Where to sue is an important question for some CO applicants and others who seek habeas relief. While some habeas petitioners have an obvious district of “confinement” (e.g., a prison inmate, or a service member on active duty), others, like Mr. Kanai, do not. The Kanai Court rejected the Army’s subject matter jurisdiction argument, agreed with Mr. Kanai that he had correctly filed his habeas petition in Maryland, and ruled that the Army waived any objection to on venue grounds because it failed to raise the issue in the District Court (Generally, an appellate court will not rule on an issue not raised at the trial level).

While the Army lost the jurisdiction argument, it won on the merits, persuading the Fourth Circuit that the Army CO Review Board had several bases in fact supporting the denial of CO discharge, any one of which would be sufficient to uphold its decision. Siding with the Army, the Fourth Circuit rejected the district court’s findings of bias and procedural irregularities.

Kanai has not been cited by any cases for its holding on the merits of Mr. Kanai’s CO application, but has been frequently cited in the Fourth Circuit for its holdings with regard to habeas jurisdiction and waiver.14

II. Remedies For a Client Wrongfully Denied CO and Facing Hardship

Civil Relief from Vietnam-Era Conviction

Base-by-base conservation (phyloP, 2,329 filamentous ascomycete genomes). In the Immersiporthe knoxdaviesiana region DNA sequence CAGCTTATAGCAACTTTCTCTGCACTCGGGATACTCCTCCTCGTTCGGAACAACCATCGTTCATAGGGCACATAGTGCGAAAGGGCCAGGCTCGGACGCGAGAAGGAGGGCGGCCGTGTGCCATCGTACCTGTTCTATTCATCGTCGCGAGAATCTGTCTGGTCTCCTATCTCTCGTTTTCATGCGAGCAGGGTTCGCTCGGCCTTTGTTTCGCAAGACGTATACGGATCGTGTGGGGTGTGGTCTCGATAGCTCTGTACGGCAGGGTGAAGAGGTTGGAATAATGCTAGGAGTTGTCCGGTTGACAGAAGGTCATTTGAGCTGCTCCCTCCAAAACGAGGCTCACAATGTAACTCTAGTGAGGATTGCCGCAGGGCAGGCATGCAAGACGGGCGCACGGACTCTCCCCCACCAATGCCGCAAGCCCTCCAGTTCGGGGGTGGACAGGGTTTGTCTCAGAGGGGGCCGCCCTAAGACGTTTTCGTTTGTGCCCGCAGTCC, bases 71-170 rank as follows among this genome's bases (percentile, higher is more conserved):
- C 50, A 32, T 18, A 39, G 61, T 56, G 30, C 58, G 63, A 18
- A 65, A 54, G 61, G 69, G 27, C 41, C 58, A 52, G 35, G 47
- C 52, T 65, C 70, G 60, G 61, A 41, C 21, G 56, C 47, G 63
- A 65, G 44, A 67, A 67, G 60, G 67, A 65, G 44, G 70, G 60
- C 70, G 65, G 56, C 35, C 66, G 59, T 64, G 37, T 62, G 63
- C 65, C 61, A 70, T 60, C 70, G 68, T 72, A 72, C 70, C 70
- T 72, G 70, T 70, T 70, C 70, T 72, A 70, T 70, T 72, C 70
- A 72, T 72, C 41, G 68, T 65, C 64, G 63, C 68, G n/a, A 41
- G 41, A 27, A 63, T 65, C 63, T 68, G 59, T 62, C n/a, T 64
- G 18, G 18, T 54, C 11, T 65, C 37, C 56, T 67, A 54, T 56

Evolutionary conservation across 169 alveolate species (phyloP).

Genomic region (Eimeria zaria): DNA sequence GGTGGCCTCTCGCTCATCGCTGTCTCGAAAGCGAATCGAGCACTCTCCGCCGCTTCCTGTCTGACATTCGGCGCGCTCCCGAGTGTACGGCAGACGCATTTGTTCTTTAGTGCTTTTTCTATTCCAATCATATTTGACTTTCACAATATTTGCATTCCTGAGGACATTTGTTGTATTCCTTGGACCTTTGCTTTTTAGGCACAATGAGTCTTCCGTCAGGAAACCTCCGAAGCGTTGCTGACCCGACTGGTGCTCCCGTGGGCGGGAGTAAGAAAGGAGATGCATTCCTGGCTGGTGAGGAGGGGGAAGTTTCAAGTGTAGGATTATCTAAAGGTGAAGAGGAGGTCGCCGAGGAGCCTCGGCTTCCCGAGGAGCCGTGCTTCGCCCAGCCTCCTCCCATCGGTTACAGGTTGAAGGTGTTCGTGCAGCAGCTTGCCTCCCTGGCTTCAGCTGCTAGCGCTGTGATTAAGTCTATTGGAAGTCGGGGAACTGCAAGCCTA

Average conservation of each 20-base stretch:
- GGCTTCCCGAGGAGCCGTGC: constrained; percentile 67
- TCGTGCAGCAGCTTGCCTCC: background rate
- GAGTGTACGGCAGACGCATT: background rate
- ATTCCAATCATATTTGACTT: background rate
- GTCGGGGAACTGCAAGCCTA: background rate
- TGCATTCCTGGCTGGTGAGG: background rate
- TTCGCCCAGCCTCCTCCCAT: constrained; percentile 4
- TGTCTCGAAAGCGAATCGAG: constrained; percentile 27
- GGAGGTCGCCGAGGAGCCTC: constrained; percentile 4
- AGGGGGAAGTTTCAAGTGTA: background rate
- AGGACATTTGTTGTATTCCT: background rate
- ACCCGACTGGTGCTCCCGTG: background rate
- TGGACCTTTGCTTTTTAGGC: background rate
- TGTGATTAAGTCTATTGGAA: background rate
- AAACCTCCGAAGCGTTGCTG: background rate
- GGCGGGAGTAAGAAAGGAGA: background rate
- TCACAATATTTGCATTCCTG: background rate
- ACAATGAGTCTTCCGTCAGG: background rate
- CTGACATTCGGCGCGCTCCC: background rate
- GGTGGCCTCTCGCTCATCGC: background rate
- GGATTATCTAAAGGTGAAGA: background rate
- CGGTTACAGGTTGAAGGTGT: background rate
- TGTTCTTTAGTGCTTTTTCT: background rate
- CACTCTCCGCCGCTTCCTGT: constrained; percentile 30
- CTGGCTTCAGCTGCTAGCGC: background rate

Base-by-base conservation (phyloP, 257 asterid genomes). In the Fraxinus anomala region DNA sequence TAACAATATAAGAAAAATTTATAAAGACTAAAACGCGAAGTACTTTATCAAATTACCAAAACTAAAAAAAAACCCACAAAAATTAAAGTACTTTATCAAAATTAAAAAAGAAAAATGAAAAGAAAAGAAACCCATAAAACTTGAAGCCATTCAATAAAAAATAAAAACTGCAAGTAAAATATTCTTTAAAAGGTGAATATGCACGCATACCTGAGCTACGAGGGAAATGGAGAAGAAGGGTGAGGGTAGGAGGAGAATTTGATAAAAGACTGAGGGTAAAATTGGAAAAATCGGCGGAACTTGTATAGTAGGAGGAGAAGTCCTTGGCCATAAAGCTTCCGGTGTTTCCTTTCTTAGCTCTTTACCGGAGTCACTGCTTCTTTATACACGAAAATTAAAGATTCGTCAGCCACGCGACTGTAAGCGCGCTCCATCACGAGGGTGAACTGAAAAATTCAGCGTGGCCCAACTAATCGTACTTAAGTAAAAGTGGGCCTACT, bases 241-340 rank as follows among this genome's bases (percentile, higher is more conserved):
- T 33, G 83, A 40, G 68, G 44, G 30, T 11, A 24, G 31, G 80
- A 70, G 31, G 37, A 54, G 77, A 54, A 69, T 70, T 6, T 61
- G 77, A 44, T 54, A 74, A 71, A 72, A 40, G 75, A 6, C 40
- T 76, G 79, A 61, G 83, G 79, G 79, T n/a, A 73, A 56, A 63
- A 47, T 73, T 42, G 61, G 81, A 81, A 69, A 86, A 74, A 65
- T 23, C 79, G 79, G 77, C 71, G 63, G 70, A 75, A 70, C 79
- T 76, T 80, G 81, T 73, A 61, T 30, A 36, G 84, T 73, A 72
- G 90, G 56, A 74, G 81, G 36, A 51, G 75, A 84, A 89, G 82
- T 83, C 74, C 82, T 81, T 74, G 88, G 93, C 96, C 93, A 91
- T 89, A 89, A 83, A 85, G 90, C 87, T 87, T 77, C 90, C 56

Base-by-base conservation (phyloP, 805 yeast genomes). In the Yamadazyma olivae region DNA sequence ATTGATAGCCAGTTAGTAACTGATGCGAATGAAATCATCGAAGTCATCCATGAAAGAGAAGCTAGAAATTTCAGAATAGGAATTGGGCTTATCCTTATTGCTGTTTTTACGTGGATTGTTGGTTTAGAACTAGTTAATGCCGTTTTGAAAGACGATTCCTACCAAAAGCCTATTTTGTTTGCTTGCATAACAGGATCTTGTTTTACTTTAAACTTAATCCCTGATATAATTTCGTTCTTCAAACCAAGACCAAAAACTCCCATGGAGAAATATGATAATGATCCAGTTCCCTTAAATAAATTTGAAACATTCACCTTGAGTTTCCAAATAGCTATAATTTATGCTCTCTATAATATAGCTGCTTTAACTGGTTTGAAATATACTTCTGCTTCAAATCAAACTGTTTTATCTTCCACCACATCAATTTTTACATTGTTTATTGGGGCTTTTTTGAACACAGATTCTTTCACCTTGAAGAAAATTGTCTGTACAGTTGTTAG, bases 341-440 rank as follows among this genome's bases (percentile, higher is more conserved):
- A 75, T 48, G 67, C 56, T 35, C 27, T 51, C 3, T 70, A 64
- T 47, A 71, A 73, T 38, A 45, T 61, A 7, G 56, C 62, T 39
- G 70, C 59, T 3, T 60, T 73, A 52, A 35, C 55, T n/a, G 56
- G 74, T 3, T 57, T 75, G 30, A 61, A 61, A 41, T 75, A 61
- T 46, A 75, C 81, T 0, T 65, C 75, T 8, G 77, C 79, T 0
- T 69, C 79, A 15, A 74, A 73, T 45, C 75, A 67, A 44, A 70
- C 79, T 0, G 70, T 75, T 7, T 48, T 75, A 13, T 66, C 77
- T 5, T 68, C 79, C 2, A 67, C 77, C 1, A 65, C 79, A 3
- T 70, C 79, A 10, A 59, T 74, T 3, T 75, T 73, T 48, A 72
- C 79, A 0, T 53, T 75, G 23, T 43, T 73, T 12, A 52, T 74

Herbert Erickson was denied CO status in 1968, and convicted for refusing induction.  In 2010, due to changes in CO law, he was relieved of some of the consequences of that conviction.15 

In 1968, after he was drafted, Mr. Erickson refused induction on the grounds that he was a non-religious CO based on personal ethical and moral beliefs.  He was indicted and convicted for refusing induction.  Judge Gus Solomon (D. Or.) rejected Mr. Erickson’s argument that his CO claim did not need to be based on traditional “religious training and belief,” and was also evidently influenced by Mr. Erickson’s statement that he would resort to force to defend his family or home. Judge Solomon, known to be lenient to COs, sentenced him to three years of community service and five years’ probation. 16 

Years passed.  Mr. Erickson completed his community service, and was never again in trouble with the law.  He was a beneficiary of the California In-Home Supportive Services (“IHSS”) Program.  In 2009, a change in California policy rendered persons with felony convictions no longer eligible for the IHSS program.  Mr. Erickson would be required to disclose his felony conviction and believed that he faced a loss of benefits.

Like many in our over-criminalized society, Mr. Erickson was facing re-entry barriers, as a result of his 1968 felony conviction for his CO beliefs. Mr. Erickson was included in President Carter’s 1977 mass pardon of Vietnam-era draft resisters, but was still required by California authorities to report the conviction.